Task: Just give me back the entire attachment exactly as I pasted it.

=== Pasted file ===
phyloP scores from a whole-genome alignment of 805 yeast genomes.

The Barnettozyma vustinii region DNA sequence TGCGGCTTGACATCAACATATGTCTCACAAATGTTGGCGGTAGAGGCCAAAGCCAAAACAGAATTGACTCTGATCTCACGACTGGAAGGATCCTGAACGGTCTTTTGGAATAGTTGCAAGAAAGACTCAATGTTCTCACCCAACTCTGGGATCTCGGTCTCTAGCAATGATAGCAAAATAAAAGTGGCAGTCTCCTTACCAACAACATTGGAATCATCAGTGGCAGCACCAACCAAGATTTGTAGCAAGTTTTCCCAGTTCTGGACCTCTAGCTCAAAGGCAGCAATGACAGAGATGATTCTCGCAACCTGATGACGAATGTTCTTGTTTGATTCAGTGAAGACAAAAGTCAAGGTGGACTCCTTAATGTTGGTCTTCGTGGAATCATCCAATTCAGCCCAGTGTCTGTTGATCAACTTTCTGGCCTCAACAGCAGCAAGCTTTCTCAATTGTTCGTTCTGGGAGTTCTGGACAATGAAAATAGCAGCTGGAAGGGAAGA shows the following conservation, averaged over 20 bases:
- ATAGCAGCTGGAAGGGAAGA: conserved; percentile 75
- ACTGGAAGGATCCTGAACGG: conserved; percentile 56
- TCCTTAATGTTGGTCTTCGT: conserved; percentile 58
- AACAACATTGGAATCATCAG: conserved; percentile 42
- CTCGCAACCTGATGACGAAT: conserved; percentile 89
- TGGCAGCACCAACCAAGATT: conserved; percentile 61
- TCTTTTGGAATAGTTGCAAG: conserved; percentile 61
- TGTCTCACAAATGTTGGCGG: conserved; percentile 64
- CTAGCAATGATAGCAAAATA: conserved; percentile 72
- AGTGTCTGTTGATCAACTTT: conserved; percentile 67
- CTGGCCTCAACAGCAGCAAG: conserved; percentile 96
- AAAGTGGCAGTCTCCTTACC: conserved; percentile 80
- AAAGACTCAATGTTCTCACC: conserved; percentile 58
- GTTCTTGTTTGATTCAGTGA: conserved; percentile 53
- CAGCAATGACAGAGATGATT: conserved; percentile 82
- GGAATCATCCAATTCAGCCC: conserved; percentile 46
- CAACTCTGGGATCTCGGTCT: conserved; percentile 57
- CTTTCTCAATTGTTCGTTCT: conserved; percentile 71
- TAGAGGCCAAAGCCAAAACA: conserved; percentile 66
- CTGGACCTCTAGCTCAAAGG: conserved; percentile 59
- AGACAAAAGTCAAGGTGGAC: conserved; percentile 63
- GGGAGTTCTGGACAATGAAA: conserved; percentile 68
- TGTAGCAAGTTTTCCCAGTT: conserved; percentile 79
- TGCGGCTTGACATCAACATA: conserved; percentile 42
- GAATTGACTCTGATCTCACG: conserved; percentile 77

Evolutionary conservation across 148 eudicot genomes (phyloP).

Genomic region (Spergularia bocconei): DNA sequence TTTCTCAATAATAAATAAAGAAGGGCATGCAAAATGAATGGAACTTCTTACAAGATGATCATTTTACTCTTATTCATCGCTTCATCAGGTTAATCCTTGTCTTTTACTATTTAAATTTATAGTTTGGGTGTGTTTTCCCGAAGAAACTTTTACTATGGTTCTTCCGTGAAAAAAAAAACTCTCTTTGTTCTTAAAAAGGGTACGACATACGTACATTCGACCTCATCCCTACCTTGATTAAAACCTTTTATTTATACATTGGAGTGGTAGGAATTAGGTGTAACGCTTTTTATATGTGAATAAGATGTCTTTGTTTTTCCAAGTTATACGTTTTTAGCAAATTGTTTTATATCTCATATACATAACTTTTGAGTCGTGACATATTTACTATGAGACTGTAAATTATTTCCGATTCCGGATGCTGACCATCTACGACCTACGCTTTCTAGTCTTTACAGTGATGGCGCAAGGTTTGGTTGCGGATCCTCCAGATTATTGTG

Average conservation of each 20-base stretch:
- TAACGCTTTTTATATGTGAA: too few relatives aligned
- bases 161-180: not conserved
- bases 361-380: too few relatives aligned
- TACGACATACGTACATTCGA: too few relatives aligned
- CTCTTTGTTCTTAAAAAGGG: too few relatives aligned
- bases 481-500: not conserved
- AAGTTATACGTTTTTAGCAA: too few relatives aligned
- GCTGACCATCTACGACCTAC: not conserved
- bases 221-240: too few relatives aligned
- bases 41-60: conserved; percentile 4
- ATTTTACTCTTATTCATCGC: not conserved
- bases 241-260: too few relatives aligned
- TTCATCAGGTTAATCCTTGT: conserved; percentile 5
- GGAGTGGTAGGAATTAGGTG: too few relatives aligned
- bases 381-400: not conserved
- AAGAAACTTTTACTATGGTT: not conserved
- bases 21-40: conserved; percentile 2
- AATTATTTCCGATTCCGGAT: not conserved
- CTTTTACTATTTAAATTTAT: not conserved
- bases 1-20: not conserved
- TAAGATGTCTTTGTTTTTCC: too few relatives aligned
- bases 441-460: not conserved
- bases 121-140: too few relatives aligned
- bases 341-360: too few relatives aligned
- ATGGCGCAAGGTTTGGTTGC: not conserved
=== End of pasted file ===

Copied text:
phyloP scores from a whole-genome alignment of 805 yeast genomes.

The Barnettozyma vustinii region DNA sequence TGCGGCTTGACATCAACATATGTCTCACAAATGTTGGCGGTAGAGGCCAAAGCCAAAACAGAATTGACTCTGATCTCACGACTGGAAGGATCCTGAACGGTCTTTTGGAATAGTTGCAAGAAAGACTCAATGTTCTCACCCAACTCTGGGATCTCGGTCTCTAGCAATGATAGCAAAATAAAAGTGGCAGTCTCCTTACCAACAACATTGGAATCATCAGTGGCAGCACCAACCAAGATTTGTAGCAAGTTTTCCCAGTTCTGGACCTCTAGCTCAAAGGCAGCAATGACAGAGATGATTCTCGCAACCTGATGACGAATGTTCTTGTTTGATTCAGTGAAGACAAAAGTCAAGGTGGACTCCTTAATGTTGGTCTTCGTGGAATCATCCAATTCAGCCCAGTGTCTGTTGATCAACTTTCTGGCCTCAACAGCAGCAAGCTTTCTCAATTGTTCGTTCTGGGAGTTCTGGACAATGAAAATAGCAGCTGGAAGGGAAGA shows the following conservation, averaged over 20 bases:
- ATAGCAGCTGGAAGGGAAGA: conserved; percentile 75
- ACTGGAAGGATCCTGAACGG: conserved; percentile 56
- TCCTTAATGTTGGTCTTCGT: conserved; percentile 58
- AACAACATTGGAATCATCAG: conserved; percentile 42
- CTCGCAACCTGATGACGAAT: conserved; percentile 89
- TGGCAGCACCAACCAAGATT: conserved; percentile 61
- TCTTTTGGAATAGTTGCAAG: conserved; percentile 61
- TGTCTCACAAATGTTGGCGG: conserved; percentile 64
- CTAGCAATGATAGCAAAATA: conserved; percentile 72
- AGTGTCTGTTGATCAACTTT: conserved; percentile 67
- CTGGCCTCAACAGCAGCAAG: conserved; percentile 96
- AAAGTGGCAGTCTCCTTACC: conserved; percentile 80
- AAAGACTCAATGTTCTCACC: conserved; percentile 58
- GTTCTTGTTTGATTCAGTGA: conserved; percentile 53
- CAGCAATGACAGAGATGATT: conserved; percentile 82
- GGAATCATCCAATTCAGCCC: conserved; percentile 46
- CAACTCTGGGATCTCGGTCT: conserved; percentile 57
- CTTTCTCAATTGTTCGTTCT: conserved; percentile 71
- TAGAGGCCAAAGCCAAAACA: conserved; percentile 66
- CTGGACCTCTAGCTCAAAGG: conserved; percentile 59
- AGACAAAAGTCAAGGTGGAC: conserved; percentile 63
- GGGAGTTCTGGACAATGAAA: conserved; percentile 68
- TGTAGCAAGTTTTCCCAGTT: conserved; percentile 79
- TGCGGCTTGACATCAACATA: conserved; percentile 42
- GAATTGACTCTGATCTCACG: conserved; percentile 77

Evolutionary conservation across 148 eudicot genomes (phyloP).

Genomic region (Spergularia bocconei): DNA sequence TTTCTCAATAATAAATAAAGAAGGGCATGCAAAATGAATGGAACTTCTTACAAGATGATCATTTTACTCTTATTCATCGCTTCATCAGGTTAATCCTTGTCTTTTACTATTTAAATTTATAGTTTGGGTGTGTTTTCCCGAAGAAACTTTTACTATGGTTCTTCCGTGAAAAAAAAAACTCTCTTTGTTCTTAAAAAGGGTACGACATACGTACATTCGACCTCATCCCTACCTTGATTAAAACCTTTTATTTATACATTGGAGTGGTAGGAATTAGGTGTAACGCTTTTTATATGTGAATAAGATGTCTTTGTTTTTCCAAGTTATACGTTTTTAGCAAATTGTTTTATATCTCATATACATAACTTTTGAGTCGTGACATATTTACTATGAGACTGTAAATTATTTCCGATTCCGGATGCTGACCATCTACGACCTACGCTTTCTAGTCTTTACAGTGATGGCGCAAGGTTTGGTTGCGGATCCTCCAGATTATTGTG

Average conservation of each 20-base stretch:
- TAACGCTTTTTATATGTGAA: too few relatives aligned
- bases 161-180: not conserved
- bases 361-380: too few relatives aligned
- TACGACATACGTACATTCGA: too few relatives aligned
- CTCTTTGTTCTTAAAAAGGG: too few relatives aligned
- bases 481-500: not conserved
- AAGTTATACGTTTTTAGCAA: too few relatives aligned
- GCTGACCATCTACGACCTAC: not conserved
- bases 221-240: too few relatives aligned
- bases 41-60: conserved; percentile 4
- ATTTTACTCTTATTCATCGC: not conserved
- bases 241-260: too few relatives aligned
- TTCATCAGGTTAATCCTTGT: conserved; percentile 5
- GGAGTGGTAGGAATTAGGTG: too few relatives aligned
- bases 381-400: not conserved
- AAGAAACTTTTACTATGGTT: not conserved
- bases 21-40: conserved; percentile 2
- AATTATTTCCGATTCCGGAT: not conserved
- CTTTTACTATTTAAATTTAT: not conserved
- bases 1-20: not conserved
- TAAGATGTCTTTGTTTTTCC: too few relatives aligned
- bases 441-460: not conserved
- bases 121-140: too few relatives aligned
- bases 341-360: too few relatives aligned
- ATGGCGCAAGGTTTGGTTGC: not conserved